Description Importance of the problem: Incontinence, increased urge and increased frequency of micturition affect nearly 100 million people in the western world 1,2 (33 million in the US and 66 million in the European Union). These conditions are not life threatening but they seriously affect quality of life and ability to work. OAB is in some studies reported to have an incidence of up to 17 % in the western population with great consequences for the quality of life. The lower urinary tract symptoms (LUTS) are more prevalent in the older population, where 40% over the age of 70 years are affected. Therefore, LUTS represent major problems to individuals, health professions and society. Importantly, as people are generally living longer, the numbers affected by LUTS are increasing. Economic cost: The total economic cost of this group of conditions is high. In 2002 the costs in the US were approximately $12.7 billion1 (estimated to be $17 billion and €22 billion/year in 2005). Approximately 25% of this expenditure is spent on treatment (drug therapy, clinical consultation and surgery). Of those who suffer only 28% have sought help and only half of those currently receive treatment. Less than 3% regain long lasting normal control. Therefore, these costs are an under-estimate and the problem is large. Aetiology: The primary clinical problem in the overactive bladder syndrome is an increased urge to pass urine, with or without incontinence. Remarkably, despite the prevalence and costs involved, the mechanisms underlying increased urge are not known. In order to simply describe the condition the term 'Over Active Bladder (OAB) Symptom Complex' has been introduced. In many cases, studied using conventional urodynamics, sensations of urge are correlated with rises in intra-vesical pressure, a condition classified as detrusor over activity (DO). In the remainder of patients, sensation is not accompanied by pressure changes and the condition can be described as bladder over activity (BO), previously described as sensory urgency. These differences in the relationship between sensation and bladder activity may be indicative of different clinical states. However, it is more likely that we don't yet understand the nature of the clinical condition. Lower urinary tract symptoms are mostly caused by obstruction which is often caused by benign prostatic hypertrophia (BPH). The study will be conducted among two distinct groups. a male and a female group. The Female group: In the female group the patients will be asked to describe their complaints while standard ambulatory urodynamic investigation takes place. Patients are asked to spend one hour of the six hours time which is the normal time for ambulatory urodynamics with us in the clinic. During this time patients are asked to sit or stand up right and answer a few questions about their bladder sensations. Normally patients are free to go home and with this study these women are asked to spend the first hour in our clinic. Patients will be asked to fill in a self-consciousness questionnaire in the period around the urodynamic measurement. They can do that before or after the measurement at home. This will take about 10 minutes. Patients will also be asked to think of the answer to a few questions shown on a computer screen, during the urodynamic measurements. They will also be shown a few pictures, e.g. toilets or landscape pictures. After obtaining informed consent, at the beginning of the normal procedure for a ambulatory urodynamic measurement the vesical catheter which is inserted in the patient for the purpose of the ambulatory urodynamic measurement will be connected to a more sensitive measuring device (PASAQ) with a 601 certification, designed by the IDDEE department of the Maastricht university and approved by the Maastricht university hospital technical department. (Mr. Frank Meeuwissen). The bladder of the patient will be filled physiologically by the kidneys after drinking fluids, we will measure with a high sensibility, and try to study the small bladder contractions. At intervals of 15 minutes the patient will be shown a computer screen on which 2 questions will be written. (e.g. Do you have a desire to void now?) the patient does not need to answer that question. We hypothesize that thinking of this question will trigger very small bladder contractions which allows the brain to , feel ' the bladder filling. The patient will also be shown a few pictures (e.g. a toilet and a landscape picture) in order to assess the effect of , and the difference between these visual stimuli on bladder contraction. The male group: In the study of male patients who are undergoing a standard stationary urodynamic measurement in the normal diagnostic work for their lower Urinary tract symptoms are asked to take part in the study. This means that the measurement will take some 10 minutes more and that they are asked to fill in a questionnaire. There will be no extra catheter insertion or any invasive measurements added to the normal procedure of the conventional urodynamic measurements which they are undergoing for their symptoms. Patients will be asked to fill in a self-consciousness questionnaire in the period around the urodynamic measurement. They can do that before or after the measurement at home. This will take about 10 minutes. Patients will also be asked to think of the answer to a few questions shown on a computer screen, during the urodynamic measurements. They will also be shown a few pictures, e.g. toilets or landscape pictures. We want to study the effect of such a visual or cognitive stimuli on the bladder contraction. After obtaining informed consent, at the end of the normal procedure for a conventional urodynamic measurement the vesical catheter will remain in the patient for about ten minutes longer. This catheter is then connected to a more sensitive measuring device (PASAQ) with a 601 certification, designed by the IDDEE department of the Maastricht university and approved by the Maastricht university hospital technical department. (Mr. Frank Meeuwissen). The bladder of the patient will be filled just like in a normal urodynamic measurement up to 3 different fillings, 100, 200 and 300 ml. At each of these filling amounts, the pomp will be stopped during 2 minutes and we will measure with a high sensibility, and try to study the small bladder contractions. At the 300 ml filling the patient will be shown a computer screen on which 2 questions will be written. (e.g. Do you have a desire to void now?) the patient does not need to answer that question. We hypothesise that thinking of this question will trigger very small bladder contractions which allows the brain to , feel ' the bladder filling. The patient will also be shown a few pictures (e.g. a toilet and a landscape picture) in order to assess the effect of , and the difference between these visual stimuli on bladder contraction. Main study parameters/endpoints: In the female group the main study parameters will be to characterize non-micturition activity during bladder filling in relation to visual and cognitive stimuli. This new high definition device will allow us to measure small an delicate changes in bladder pressure and allow us to relate this activity to bladder volume and sensation, to determine the nature of any change in this activity associated with OAB. The secondary study parameters are to identify possible mechanisms underlying OAB, to explore the possibility that therapeutically important drugs for OAB exert their action via inhibition of non-micturition activity The main study parameters in the male group are to characterize non-micturition activity during bladder filling, to relate this activity to bladder volume and sensation, to determine the nature of any change in this activity associated with OAB and assess the relationship between the OAB symptoms with the amount of obstruction. The secondary study parameters are to identify possible mechanisms underlying OAB, to explore the possibility that therapeutically important drugs for OAB exert their action via inhibition of non-micturition activity. Nature and extent of burden and risks associated with participation, benefit and group relatedness: Patients that participate in this study will not be exposed to serious adverse events and there will be no side effects. The investigation that they undergo for the normal workup of their complaints will take about ten minutes longer. The patients will be asked to fill in an extra question list the so called self-consciousness questionnaire. Patients will benefit of this study in directly, because it will be helpful in getting information on non-micturation activity and the relation with sensation. The results hopefully will lead to a better understanding of the normal and pathological bladder.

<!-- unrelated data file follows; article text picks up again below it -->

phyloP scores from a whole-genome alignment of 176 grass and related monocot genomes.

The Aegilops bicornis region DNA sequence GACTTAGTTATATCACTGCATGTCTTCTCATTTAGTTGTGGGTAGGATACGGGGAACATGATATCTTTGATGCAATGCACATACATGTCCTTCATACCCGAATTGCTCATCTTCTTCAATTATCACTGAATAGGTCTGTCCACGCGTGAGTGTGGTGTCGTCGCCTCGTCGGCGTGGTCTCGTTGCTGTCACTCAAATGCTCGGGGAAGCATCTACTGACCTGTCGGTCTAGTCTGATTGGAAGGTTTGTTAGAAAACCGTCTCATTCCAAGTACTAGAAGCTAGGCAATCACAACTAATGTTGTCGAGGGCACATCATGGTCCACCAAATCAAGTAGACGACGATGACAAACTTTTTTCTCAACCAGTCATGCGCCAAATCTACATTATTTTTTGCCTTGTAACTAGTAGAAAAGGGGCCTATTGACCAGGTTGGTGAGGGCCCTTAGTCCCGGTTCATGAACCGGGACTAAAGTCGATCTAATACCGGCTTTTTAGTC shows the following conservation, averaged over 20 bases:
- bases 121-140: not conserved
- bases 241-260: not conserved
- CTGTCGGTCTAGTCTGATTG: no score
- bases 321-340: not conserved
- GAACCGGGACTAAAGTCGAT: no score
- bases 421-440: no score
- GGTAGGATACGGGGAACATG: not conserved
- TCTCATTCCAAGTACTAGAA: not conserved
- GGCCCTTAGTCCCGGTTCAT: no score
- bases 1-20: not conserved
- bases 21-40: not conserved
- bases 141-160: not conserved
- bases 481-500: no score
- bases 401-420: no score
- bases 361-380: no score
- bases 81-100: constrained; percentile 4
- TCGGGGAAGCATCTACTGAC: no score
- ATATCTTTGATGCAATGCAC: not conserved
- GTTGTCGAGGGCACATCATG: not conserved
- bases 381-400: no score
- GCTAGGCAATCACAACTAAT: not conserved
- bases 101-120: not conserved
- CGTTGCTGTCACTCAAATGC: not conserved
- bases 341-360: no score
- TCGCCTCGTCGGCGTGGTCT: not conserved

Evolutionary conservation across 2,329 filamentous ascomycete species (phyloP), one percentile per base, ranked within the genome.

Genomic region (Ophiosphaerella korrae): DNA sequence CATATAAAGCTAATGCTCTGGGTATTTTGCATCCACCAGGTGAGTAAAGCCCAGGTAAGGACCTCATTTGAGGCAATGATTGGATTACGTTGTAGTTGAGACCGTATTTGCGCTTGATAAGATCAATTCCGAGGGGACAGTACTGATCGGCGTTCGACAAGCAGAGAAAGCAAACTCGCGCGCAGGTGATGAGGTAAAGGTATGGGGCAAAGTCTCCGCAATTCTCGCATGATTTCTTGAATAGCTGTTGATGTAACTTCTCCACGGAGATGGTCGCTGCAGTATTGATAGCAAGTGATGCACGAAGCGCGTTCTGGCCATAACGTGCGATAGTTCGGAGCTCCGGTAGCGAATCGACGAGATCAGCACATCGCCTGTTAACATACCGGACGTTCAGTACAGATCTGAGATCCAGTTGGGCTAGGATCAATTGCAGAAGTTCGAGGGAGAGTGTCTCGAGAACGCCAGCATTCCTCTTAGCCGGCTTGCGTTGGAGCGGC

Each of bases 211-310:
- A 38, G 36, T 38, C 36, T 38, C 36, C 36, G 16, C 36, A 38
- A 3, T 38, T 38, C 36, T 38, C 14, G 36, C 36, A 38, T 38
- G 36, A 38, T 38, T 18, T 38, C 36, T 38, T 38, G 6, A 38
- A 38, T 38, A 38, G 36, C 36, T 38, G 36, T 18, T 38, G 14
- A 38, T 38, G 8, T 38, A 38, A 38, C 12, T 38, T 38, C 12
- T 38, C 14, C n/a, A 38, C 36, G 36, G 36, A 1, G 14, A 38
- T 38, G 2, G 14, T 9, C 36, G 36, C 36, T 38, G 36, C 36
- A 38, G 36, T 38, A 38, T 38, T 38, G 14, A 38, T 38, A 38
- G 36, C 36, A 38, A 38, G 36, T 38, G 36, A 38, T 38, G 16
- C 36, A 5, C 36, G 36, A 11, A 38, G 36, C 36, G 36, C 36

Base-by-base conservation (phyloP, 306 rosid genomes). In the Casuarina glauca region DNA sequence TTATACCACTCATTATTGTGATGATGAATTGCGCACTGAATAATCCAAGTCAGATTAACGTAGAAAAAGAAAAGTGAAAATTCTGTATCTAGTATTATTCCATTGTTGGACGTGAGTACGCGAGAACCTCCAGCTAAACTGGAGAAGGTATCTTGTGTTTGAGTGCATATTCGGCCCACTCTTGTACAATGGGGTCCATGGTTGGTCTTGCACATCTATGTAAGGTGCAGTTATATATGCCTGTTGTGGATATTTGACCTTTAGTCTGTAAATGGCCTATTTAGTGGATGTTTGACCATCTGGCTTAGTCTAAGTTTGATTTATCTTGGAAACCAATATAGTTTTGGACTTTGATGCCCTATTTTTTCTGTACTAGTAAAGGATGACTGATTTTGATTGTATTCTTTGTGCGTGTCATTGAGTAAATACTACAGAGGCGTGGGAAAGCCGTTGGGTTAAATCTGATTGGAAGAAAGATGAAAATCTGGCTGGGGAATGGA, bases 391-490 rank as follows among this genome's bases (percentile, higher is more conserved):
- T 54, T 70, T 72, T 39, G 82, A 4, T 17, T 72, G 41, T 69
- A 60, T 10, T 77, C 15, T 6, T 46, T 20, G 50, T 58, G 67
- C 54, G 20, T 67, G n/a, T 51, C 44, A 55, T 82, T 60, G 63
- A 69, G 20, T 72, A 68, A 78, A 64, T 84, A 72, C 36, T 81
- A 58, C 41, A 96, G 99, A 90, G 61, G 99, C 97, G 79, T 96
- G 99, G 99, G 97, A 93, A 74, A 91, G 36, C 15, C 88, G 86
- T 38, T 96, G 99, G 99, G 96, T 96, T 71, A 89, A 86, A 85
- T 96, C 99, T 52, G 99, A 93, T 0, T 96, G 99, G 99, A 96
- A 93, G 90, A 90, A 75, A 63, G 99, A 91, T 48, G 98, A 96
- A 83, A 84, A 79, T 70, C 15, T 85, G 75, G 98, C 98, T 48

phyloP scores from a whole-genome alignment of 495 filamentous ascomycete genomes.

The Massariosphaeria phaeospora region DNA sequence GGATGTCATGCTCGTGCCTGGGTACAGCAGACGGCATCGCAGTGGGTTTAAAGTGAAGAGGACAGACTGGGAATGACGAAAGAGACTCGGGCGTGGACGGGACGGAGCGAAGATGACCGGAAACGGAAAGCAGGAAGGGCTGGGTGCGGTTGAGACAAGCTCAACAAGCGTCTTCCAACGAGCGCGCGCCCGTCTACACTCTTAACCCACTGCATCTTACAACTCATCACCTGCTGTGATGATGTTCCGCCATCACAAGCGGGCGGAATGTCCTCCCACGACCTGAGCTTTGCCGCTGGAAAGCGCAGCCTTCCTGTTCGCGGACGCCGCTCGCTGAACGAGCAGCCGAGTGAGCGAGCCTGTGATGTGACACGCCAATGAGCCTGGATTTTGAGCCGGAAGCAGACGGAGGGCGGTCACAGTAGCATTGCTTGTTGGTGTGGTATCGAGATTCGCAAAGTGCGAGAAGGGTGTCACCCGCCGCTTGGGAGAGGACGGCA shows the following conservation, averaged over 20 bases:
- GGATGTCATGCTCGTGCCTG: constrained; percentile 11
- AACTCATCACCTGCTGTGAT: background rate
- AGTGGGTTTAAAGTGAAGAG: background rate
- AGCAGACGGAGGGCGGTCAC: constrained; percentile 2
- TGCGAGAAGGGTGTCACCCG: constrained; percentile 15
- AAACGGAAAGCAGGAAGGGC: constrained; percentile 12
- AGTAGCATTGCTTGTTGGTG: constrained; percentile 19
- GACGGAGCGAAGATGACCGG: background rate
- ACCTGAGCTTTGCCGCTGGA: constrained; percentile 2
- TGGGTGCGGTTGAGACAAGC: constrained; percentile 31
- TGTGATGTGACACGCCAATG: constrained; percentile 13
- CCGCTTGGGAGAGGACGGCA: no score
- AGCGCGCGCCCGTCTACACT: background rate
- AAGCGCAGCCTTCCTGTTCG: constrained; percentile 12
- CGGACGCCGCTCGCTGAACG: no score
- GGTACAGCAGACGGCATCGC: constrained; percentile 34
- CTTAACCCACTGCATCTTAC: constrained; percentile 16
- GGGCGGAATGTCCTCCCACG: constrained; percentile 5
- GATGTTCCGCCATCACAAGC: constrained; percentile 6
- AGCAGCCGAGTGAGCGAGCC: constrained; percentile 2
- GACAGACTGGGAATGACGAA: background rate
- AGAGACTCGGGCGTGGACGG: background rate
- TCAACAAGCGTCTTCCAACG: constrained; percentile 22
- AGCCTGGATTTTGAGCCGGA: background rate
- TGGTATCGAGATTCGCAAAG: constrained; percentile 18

Trial information was received from ClinicalTrials.gov and was last updated in December 2008.
Information provided to ClinicalTrials.gov by Maastricht University Medical Center.